“CCA is a national company that provides local value,” said Sam Law, warden at Crossroads Correctional Center. “We provide stable jobs and support local businesses. We also offer the State high quality corrections at a cost savings that leaves more taxpayer money for schools, hospitals and other needs. Most of all, we are keeping communities safe.

To view the complete study, visit the CCA Research Institute at http://www.ccaresearchinstitute.com.

About Crossroads Correctional Center

Crossroads Correctional Center was designed and built by CCA, which manages and operates the 664-bed multi-security male facility. With a staff of approximately 180, Crossroads houses inmates for the State of Montana and the United States Marshals Service.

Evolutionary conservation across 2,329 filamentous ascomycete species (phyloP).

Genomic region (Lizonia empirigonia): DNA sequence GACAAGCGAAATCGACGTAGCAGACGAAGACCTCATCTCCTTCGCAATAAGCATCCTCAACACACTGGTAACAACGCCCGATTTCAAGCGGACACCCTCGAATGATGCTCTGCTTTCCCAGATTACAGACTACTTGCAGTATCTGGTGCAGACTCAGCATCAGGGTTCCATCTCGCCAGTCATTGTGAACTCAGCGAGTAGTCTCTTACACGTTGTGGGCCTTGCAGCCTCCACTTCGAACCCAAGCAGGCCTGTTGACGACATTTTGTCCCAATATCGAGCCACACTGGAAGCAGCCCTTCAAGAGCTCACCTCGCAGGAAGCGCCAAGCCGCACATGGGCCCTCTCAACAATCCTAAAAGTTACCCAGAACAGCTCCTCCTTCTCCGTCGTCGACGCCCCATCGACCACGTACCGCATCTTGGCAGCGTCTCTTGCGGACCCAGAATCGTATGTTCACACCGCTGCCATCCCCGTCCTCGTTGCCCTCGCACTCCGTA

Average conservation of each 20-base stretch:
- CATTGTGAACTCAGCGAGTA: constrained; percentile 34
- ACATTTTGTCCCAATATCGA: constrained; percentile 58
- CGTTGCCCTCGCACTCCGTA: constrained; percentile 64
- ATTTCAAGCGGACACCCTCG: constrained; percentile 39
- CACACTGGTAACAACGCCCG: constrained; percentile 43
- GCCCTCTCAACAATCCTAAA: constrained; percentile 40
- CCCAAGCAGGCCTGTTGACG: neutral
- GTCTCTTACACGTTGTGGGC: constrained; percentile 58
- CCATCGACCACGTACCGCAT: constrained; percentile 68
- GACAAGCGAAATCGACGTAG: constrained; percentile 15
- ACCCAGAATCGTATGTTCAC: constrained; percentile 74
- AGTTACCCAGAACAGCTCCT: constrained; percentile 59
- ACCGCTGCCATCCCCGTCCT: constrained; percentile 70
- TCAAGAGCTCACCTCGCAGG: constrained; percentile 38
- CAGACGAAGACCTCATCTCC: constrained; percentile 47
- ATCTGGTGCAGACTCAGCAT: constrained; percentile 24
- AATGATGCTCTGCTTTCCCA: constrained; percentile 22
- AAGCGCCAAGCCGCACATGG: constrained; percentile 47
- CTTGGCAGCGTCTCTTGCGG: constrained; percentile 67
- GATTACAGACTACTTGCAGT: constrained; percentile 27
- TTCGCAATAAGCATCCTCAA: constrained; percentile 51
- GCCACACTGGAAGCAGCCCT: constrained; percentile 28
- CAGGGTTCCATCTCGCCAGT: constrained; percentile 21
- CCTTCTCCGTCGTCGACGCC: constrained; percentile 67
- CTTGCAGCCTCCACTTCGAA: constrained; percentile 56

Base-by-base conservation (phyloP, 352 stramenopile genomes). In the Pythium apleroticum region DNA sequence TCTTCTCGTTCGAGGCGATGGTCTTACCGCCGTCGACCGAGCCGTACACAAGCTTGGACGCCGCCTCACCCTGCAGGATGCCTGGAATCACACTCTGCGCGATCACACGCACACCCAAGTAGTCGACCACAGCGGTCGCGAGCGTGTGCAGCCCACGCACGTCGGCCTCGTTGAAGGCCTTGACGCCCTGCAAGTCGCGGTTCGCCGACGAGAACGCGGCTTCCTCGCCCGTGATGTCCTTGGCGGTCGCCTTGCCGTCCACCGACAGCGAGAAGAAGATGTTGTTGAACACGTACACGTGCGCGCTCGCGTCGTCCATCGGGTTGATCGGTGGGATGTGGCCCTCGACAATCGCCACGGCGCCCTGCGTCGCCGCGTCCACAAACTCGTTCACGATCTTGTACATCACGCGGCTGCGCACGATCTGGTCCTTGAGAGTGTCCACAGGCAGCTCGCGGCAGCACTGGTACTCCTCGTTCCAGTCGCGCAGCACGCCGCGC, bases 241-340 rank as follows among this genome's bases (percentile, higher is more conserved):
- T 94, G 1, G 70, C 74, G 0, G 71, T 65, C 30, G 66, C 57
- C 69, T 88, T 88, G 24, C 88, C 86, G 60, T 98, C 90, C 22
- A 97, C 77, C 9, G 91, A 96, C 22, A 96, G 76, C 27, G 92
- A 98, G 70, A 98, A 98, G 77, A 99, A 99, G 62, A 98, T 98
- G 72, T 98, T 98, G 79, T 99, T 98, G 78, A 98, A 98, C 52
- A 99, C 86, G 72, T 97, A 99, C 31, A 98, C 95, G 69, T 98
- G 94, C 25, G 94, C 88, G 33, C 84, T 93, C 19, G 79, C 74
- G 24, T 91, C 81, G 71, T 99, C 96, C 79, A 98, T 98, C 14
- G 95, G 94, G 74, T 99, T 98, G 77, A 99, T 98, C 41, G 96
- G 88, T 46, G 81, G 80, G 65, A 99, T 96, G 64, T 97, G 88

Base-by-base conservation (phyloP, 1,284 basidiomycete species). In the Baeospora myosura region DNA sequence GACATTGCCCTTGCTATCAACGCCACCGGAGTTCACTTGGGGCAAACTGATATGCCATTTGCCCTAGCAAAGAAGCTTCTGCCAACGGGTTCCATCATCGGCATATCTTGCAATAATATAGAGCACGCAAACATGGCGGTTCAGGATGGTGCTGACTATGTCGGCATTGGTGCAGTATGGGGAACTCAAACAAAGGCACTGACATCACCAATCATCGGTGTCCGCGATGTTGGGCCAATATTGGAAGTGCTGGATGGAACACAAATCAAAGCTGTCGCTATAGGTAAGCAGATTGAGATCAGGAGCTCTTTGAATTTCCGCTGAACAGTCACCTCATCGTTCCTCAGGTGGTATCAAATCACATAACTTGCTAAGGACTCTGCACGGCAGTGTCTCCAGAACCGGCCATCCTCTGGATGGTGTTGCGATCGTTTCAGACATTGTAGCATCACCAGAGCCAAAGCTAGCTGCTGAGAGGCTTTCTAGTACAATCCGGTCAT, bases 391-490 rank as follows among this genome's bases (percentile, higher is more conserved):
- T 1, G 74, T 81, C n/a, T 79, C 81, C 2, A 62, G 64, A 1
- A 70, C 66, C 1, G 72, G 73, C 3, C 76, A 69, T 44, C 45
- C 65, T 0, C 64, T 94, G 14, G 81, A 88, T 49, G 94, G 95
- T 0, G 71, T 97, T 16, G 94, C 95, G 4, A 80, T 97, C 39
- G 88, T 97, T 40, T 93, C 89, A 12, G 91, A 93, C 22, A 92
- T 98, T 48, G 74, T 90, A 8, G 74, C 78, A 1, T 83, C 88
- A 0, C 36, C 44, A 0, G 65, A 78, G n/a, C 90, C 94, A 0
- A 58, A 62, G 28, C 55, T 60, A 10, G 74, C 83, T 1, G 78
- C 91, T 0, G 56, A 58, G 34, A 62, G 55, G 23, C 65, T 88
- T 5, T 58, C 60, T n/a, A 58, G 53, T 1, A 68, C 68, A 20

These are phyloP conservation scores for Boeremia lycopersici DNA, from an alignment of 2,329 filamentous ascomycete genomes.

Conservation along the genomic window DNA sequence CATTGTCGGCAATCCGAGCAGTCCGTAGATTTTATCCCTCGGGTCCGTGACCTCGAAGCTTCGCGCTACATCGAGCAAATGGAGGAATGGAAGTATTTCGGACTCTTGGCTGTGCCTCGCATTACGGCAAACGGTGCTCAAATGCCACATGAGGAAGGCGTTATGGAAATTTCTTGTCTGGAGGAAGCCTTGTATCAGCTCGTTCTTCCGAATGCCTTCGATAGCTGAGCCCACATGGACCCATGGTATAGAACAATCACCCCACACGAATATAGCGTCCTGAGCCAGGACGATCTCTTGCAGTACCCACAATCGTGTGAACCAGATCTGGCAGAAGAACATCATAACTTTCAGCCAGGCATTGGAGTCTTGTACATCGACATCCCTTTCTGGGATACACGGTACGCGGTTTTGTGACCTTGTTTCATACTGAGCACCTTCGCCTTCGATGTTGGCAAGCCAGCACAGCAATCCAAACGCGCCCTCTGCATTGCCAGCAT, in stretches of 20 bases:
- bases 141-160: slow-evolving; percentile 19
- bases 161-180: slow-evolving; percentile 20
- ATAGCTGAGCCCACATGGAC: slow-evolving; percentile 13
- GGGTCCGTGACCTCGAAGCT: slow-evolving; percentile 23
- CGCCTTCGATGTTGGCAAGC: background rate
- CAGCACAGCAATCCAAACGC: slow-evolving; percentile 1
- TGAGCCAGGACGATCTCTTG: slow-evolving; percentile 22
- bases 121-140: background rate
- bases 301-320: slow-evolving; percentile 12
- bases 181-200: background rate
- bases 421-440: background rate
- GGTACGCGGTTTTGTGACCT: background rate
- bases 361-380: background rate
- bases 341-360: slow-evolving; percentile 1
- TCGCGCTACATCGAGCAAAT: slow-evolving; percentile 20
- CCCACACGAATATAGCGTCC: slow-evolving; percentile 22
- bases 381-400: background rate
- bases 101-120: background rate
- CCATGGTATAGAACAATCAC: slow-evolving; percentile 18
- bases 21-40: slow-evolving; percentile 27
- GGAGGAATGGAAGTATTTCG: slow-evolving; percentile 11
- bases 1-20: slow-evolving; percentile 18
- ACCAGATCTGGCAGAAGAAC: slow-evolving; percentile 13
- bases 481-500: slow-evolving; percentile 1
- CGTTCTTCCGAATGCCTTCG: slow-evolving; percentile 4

About CCA
CCA is the nation’s largest owner and operator of government-contracted correctional and detention facilities, operating 65 facilities, including 40 company-owned, with approximately 86,500 beds, in 19 states and the District of Columbia. In addition to providing the residential services for inmates, our facilities offer rehabilitation and educational programs, including education, vocation, religious services, life skills and employment training and substance abuse treatment. Visit http://www.correctionscorp.com and http://www.ccacommunities.com.

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Louise Grant, Vice President, CCA Market